3Just Go Ahead And Ruin The Entire Goddamn Movie
When they're not lying to audiences, trailers are telling them too much. Hollywood has been known to treat films with a unique plot, or a surprising twist ending with all the delicacy of Lenny in Of Mice and Men.
"I see dead people...wink."
Take, for instance, one of the first genuine twist endings in the history of Hollywood cinema. The studio knew they had a twist that would leave audiences head spinning if they could just get them to watch it. The whole trailer teases you with the mystery at the heart of the film's mind blowing ending, asking "What is the secret of Soylent Green?"
You'd just have to watch the movie to find out. Or, you know, keep your eyes open for the part of the trailer where Charlton Heston breaks into the factory and sees all the bodies moving down the conveyor belt. If you caught that, then don't worry about showing up, you can probably put it together from there.
With time, this became common place. The trailer for Ransom was geared around a dramatic scene in which Mel Gibson's character announces that he is offering his own ransom as a bounty on the kidnapper's head, a plot twist that kills any suspense you might have felt during the first half of the movie. The trailer for Wild Things ruined the first half of that movie by giving away the fact that the sexual harassment suit against Matt Dillon is a hoax.
A sexy hoax.
And of course there's Cast Away's trailer that shows the plane crash that lands Tom Hanks on the island...
Tom Hanks battling the elements, and then Tom Hanks being rescued by his friends who tell him, "You've been gone for four years."
They actually end the trailer with the final shot of the film, but commendably show the restraint to cut things off before the credits start to roll.
2Lie About Who The Star Is
So you're a studio exec, and you just greenlit a $70 million movie called Sky Captain and the World of Tomorrow to be shot entirely in front of green screens. You're planning on using CGI to fill those screens with giant robots trundling around 1930s New York. Unfortunately, your focus group results just arrived, and the majority of the audience tells you all they really wanted to see was a sexy hamburger.
Where's the fucking beef people?
As you're preparing to clean out your desk, you notice that one of the focus group members mentioned Angelina Jolie for some reason. After re-watching the film, making sure not to blink the second time, you confirm that Jolie does in fact make a brief cameo. But since she's the most bankable star in Hollywood, you release a trailer that uses that cameo like Native Americans used a buffalo carcass.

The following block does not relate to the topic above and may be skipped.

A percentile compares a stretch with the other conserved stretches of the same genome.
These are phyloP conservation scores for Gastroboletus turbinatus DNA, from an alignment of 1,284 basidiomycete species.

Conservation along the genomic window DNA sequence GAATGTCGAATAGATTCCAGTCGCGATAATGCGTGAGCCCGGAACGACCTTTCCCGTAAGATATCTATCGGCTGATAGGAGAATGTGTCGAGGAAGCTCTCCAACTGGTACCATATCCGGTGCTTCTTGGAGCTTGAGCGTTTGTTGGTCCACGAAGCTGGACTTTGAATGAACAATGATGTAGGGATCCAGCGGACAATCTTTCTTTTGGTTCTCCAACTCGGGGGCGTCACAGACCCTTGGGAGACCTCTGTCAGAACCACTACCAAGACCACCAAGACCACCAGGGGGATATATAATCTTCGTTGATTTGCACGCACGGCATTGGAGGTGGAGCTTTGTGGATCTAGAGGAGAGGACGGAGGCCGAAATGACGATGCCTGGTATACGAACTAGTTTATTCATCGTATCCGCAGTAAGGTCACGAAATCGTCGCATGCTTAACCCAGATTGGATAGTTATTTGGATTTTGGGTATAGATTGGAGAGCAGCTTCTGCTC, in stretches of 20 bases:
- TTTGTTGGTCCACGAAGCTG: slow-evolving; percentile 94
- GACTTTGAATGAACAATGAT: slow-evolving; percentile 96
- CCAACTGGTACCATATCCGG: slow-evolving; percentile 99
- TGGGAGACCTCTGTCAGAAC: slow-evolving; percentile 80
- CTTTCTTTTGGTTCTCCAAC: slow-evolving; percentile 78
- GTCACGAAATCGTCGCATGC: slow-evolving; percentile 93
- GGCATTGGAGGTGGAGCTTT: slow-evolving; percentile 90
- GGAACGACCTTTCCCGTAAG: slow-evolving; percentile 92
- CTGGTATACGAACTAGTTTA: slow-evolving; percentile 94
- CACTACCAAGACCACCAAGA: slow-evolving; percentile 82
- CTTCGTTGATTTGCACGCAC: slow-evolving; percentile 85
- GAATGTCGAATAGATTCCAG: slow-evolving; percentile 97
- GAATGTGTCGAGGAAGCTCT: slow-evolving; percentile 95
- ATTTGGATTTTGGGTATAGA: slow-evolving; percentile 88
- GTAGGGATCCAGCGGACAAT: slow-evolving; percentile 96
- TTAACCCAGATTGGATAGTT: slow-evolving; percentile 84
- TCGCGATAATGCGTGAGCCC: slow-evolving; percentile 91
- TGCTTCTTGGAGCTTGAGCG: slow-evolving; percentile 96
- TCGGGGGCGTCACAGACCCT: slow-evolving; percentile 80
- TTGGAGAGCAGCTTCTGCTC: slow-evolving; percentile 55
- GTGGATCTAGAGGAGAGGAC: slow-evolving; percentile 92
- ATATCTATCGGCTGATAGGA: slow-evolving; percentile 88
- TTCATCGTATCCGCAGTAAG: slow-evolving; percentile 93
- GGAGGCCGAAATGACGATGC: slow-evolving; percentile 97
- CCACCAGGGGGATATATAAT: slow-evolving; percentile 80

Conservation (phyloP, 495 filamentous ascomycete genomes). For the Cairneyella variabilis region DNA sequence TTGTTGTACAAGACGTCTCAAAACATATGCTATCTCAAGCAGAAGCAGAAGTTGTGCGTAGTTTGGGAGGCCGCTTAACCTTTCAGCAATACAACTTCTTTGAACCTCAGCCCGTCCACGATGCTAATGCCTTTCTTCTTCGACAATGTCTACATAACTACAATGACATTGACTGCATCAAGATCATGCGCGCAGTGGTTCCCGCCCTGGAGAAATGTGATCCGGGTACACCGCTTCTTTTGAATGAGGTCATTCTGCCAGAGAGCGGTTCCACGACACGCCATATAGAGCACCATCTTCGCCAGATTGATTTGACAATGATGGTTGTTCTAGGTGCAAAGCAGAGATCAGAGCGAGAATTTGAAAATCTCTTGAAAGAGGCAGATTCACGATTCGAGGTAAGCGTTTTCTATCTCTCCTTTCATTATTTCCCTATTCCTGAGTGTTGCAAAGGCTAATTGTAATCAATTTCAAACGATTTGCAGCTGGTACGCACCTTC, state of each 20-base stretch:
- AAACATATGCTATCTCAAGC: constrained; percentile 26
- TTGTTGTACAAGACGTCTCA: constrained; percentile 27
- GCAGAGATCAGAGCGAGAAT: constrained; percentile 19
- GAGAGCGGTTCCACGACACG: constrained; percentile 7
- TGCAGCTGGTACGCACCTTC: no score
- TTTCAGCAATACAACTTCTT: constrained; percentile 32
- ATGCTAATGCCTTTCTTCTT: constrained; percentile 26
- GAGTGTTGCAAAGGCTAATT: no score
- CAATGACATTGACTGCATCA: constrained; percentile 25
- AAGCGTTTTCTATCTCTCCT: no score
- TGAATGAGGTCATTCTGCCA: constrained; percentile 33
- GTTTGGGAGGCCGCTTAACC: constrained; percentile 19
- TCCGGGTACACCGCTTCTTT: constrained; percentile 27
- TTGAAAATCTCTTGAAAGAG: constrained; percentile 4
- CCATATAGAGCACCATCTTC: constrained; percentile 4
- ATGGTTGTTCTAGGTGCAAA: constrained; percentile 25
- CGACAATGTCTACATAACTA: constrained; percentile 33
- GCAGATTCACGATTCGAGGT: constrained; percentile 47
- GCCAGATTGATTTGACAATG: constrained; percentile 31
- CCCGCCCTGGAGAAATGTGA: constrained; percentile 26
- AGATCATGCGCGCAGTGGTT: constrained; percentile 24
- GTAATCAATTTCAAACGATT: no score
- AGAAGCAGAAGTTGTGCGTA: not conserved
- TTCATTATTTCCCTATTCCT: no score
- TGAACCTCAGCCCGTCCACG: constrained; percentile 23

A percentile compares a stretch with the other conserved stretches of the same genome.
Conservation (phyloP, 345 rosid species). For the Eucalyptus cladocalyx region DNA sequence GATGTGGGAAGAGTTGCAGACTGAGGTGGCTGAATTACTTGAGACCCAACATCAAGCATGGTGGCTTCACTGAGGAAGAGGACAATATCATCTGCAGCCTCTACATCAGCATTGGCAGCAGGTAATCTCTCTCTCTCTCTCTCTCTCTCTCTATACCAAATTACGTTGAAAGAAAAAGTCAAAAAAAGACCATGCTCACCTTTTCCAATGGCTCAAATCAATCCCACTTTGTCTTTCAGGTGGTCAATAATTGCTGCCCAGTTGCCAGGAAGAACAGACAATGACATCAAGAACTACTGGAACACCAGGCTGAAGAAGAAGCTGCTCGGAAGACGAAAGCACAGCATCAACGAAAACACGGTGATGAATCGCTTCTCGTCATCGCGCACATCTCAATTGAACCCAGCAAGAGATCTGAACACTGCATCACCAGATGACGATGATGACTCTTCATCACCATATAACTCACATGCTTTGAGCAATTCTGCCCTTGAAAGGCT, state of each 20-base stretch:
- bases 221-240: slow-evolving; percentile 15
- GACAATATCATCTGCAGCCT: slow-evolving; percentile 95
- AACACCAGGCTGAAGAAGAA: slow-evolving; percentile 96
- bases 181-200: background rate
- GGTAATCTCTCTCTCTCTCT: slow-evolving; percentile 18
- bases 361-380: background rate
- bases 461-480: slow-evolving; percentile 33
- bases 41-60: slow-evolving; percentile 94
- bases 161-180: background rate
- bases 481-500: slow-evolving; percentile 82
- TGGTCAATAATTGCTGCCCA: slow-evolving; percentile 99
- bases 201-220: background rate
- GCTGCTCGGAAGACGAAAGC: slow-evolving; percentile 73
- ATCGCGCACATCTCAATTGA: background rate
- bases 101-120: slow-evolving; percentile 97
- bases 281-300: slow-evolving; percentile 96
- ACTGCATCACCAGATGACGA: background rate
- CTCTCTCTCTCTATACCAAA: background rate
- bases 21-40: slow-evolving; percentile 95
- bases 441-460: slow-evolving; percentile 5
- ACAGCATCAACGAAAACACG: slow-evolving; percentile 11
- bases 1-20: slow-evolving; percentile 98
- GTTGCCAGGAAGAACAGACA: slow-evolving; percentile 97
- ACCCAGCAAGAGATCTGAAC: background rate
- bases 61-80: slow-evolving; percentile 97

She isn't kidding when she tells Gwyneth, "It's a pleasure to finally meet the competition," as they meet an hour and two minutes into the movie, resulting in Angelina getting slightly more screen time than Sir Lawrence Olivier, who was cast as the villain using stock footage recorded before he died.
Can we imply that Angelina has sex with the dead guy?
Using a star's brief cameo as bait in a cinematic bear trap is nothing new. The trailer for Star Trek: Generations seemed to promise Kirk and Picard standing shoulder to shoulder saving the universe, like a galactic 48 Hours if Eddie Murphy was also old and white. Of course, in the actual film they unceremoniously drop a bridge on Kirk so fast he might as well be wearing a red shirt.
But devotees of the Star Trek and Angelina Jolie's remarkable boobs have nothing on the apparently sizable, and oft-mislead talking-animal fanbase. The trailer for the 2002 movie, Snow Dogs, featured Cuba Gooding Jr. playing second fiddle to a team of wise cracking sled dogs to the strains of "Who Let the Dogs Out." Look Who's Talking fans marked their calendars, while the rest of us wondered just how the fuck Cuba Gooding, Jr. had gone from Best Supporting Actor to comedic foil for a team of jive talking huskies.
Well, he didn't. The scene with the talking dogs is actually from a brief dream sequence. The film is a zany comedy, sure, but it's a zany comedy about Gooding's emotional quest to find out who his real parents are. As mortified as Gooding must have been when he saw the trailers had hidden him behind CGI animals, imagine how depressed he was when the dogs opened at #1 in the box office. Actually, that makes us a little depressed too.
That, by the way, reminds us of the single most annoying thing trailers do...